When Harris hit tough times early on after acquiring his first hotel he dug deep and wouldn’t give up. He hitch hiked to NY because he couldn’t afford a ticket. He cut deals with travel bookers to write the room rate they wanted to pay and indicated that his hotel would honor it for 2 years. These rates averaged $7-7.25 per night, but increased business and introduced people and potential partners with influence of the quality of his hotel.


6. You know when you’re doing something wrong. Don’t do it.

Harris Rosen is a man of integrity. Some business people sacrifice their morals to achieve success. Harris is not one of those people. He advised the audience to be honest and try to keep silly things to a minimum. He said “You know when you’re doing something wrong. Don’t do it.”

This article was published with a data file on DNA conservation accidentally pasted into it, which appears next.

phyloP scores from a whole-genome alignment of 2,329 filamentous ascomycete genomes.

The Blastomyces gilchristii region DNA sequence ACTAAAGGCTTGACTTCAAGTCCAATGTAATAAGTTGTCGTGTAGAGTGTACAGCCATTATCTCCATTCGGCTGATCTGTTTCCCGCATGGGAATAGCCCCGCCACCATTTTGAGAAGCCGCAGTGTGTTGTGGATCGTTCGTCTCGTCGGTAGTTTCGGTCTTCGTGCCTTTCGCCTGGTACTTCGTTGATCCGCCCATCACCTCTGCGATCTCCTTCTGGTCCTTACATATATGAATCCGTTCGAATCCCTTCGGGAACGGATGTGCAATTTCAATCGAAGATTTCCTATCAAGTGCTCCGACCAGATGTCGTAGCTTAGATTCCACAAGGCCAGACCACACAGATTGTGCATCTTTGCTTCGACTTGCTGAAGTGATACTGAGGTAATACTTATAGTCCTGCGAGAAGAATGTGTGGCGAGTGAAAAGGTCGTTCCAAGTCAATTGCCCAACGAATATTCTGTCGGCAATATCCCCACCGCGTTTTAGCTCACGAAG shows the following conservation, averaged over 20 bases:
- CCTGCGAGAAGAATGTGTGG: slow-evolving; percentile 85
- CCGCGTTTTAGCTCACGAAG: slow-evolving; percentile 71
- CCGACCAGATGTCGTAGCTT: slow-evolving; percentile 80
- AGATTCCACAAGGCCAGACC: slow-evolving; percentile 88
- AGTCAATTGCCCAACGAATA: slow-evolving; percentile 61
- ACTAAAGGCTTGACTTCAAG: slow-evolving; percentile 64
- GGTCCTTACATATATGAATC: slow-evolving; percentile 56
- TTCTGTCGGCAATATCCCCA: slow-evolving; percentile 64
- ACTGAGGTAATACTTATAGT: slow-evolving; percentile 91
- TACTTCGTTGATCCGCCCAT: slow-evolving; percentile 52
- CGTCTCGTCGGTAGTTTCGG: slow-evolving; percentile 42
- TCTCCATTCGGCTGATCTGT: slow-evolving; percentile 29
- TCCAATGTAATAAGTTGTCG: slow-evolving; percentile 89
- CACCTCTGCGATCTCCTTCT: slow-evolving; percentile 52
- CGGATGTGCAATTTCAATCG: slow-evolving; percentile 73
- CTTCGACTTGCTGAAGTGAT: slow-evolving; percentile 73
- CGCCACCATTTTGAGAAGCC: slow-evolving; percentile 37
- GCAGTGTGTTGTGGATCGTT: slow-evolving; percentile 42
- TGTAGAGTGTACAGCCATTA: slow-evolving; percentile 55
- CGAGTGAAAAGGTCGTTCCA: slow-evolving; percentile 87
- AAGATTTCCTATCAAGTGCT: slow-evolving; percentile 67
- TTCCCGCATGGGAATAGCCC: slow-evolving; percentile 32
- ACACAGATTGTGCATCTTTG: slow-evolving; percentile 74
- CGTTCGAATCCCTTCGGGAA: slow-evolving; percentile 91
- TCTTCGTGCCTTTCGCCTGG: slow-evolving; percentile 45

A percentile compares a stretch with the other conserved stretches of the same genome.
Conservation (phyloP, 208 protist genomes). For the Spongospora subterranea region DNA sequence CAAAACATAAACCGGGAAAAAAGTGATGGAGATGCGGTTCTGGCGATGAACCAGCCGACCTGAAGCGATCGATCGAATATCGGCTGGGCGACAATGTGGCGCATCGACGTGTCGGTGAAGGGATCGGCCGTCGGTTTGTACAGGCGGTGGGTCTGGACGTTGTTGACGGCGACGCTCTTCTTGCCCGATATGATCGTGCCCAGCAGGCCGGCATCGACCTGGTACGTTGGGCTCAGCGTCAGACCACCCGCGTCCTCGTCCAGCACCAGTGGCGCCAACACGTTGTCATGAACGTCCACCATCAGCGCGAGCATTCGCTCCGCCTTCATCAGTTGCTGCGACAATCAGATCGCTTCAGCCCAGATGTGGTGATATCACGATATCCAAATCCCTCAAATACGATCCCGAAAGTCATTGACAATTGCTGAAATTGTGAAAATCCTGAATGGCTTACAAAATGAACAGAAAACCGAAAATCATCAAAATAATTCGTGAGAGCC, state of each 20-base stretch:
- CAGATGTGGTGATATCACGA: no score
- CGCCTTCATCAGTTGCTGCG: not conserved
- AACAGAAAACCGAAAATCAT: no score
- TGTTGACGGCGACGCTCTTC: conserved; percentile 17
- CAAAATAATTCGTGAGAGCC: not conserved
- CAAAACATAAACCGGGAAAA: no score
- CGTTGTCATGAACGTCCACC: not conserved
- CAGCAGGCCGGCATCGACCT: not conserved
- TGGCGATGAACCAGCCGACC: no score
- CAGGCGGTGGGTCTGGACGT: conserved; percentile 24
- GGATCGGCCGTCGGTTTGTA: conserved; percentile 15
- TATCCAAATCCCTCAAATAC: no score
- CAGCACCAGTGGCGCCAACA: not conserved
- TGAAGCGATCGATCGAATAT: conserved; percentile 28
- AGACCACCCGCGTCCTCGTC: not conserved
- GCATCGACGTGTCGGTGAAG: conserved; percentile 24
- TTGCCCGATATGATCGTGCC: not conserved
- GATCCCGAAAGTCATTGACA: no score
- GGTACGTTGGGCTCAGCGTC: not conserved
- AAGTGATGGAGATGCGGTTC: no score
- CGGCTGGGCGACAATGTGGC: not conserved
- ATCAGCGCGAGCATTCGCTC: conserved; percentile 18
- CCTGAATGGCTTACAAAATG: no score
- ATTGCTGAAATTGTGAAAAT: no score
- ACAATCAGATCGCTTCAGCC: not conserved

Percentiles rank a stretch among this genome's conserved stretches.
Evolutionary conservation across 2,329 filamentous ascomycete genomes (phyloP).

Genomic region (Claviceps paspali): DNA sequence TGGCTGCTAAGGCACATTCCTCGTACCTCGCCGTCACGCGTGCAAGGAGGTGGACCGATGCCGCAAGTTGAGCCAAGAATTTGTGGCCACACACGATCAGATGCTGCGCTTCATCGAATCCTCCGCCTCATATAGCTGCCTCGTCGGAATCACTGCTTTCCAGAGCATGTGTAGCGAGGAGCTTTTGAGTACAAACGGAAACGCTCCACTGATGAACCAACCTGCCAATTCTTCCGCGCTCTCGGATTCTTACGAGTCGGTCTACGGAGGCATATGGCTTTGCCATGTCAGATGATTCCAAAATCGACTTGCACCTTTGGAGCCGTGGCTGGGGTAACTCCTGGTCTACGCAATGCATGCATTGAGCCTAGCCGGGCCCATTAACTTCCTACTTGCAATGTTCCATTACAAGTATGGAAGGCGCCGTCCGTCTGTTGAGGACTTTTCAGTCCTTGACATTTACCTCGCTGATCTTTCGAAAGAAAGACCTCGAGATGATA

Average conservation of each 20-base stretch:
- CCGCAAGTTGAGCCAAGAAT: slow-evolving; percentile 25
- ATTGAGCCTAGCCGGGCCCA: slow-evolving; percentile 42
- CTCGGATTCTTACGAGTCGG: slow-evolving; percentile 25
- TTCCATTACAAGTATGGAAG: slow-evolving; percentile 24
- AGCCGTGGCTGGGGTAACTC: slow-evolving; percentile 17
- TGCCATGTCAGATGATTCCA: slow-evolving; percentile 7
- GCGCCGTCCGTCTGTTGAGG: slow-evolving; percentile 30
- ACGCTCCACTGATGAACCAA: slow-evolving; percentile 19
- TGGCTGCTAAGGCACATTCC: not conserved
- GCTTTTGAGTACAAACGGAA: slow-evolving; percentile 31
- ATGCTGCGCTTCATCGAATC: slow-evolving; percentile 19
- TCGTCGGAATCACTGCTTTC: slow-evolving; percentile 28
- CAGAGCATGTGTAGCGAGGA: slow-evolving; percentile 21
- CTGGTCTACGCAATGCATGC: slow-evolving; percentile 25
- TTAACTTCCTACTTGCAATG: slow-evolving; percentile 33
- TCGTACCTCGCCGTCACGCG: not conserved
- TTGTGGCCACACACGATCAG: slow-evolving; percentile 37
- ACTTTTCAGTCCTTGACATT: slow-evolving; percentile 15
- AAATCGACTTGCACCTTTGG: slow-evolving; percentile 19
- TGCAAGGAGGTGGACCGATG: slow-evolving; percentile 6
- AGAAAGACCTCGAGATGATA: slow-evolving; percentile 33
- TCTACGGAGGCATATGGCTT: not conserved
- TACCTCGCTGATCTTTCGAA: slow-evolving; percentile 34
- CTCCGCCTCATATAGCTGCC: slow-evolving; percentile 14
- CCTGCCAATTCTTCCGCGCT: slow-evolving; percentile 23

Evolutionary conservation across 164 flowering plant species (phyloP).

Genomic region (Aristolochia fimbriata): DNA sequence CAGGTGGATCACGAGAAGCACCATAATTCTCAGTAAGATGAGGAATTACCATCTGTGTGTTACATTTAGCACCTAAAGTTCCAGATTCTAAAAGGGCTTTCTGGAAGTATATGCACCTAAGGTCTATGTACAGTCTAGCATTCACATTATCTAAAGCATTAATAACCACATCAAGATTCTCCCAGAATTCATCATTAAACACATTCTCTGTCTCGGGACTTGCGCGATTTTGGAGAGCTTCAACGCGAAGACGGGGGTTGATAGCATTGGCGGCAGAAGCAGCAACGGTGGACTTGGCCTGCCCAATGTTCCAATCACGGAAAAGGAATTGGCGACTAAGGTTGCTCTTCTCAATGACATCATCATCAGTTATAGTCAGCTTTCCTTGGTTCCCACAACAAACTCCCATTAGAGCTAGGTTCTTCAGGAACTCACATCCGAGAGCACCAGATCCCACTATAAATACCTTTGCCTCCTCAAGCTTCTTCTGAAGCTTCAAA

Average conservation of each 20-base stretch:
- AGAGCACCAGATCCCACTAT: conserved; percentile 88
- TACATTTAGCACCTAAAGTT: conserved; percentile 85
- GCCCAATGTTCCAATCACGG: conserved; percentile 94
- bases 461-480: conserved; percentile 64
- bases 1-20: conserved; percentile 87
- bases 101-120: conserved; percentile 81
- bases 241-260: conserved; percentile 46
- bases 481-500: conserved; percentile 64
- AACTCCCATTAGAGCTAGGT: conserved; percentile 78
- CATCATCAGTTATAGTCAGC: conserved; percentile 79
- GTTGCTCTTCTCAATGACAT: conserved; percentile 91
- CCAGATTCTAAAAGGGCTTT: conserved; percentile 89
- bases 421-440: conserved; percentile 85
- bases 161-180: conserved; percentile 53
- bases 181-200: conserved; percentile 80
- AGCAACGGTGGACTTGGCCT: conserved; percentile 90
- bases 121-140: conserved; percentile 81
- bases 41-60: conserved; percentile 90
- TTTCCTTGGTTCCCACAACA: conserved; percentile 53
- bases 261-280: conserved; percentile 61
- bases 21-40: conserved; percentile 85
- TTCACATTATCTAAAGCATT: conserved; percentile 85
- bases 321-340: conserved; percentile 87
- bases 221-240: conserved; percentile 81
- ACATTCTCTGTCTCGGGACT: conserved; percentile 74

7. Treat others how you want to be treated

Harris indicated that he doesn’t have employees, he has family members. His hired staff becomes family and the culture of care and love that Harris built shows. He provides his staff the best healthcare in the world. He shared that the only healthcare expense that his team would ever pay is $750/year. Dive deep about business health and safety with consultants for health & safety for small businesses. He shared a story of an employee that had a pre-mature baby. After being in NICU the baby racked up a hospital bill of over $1M. The employee paid the first $750 and Harris paid off the $1M balance over the course of three years. He also pays the college tuition for employees after they have worked at his properties for a few years. He cares about his team and goes the extra mile for them. Consequently they go the extra mile for him.